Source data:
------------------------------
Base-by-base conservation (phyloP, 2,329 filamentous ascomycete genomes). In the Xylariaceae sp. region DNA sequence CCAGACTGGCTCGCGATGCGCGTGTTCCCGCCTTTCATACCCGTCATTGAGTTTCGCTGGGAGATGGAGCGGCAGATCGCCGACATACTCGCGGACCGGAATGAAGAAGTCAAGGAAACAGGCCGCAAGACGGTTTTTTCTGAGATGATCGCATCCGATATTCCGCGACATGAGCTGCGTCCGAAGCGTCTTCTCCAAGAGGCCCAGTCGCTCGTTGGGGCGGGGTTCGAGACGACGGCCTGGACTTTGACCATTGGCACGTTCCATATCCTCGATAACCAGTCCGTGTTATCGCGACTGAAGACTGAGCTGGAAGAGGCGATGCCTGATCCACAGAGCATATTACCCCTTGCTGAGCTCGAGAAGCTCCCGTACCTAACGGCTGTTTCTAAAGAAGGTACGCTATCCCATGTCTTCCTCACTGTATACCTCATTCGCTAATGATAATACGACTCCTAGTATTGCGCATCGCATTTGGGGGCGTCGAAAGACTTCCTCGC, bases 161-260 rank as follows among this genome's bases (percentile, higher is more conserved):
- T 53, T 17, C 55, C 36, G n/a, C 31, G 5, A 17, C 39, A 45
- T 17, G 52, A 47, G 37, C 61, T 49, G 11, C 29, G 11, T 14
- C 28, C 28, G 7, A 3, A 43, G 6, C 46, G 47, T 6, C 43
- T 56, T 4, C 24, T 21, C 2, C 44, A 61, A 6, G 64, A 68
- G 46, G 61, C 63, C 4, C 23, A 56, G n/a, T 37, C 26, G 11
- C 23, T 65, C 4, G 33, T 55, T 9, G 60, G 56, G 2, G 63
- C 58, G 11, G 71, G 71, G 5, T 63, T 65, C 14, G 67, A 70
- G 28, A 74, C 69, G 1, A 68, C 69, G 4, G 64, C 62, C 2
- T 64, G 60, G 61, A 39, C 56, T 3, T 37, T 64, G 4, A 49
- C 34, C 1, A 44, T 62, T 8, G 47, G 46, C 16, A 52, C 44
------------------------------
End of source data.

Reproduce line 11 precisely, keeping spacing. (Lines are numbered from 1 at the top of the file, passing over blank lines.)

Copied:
- C 34, C 1, A 44, T 62, T 8, G 47, G 46, C 16, A 52, C 44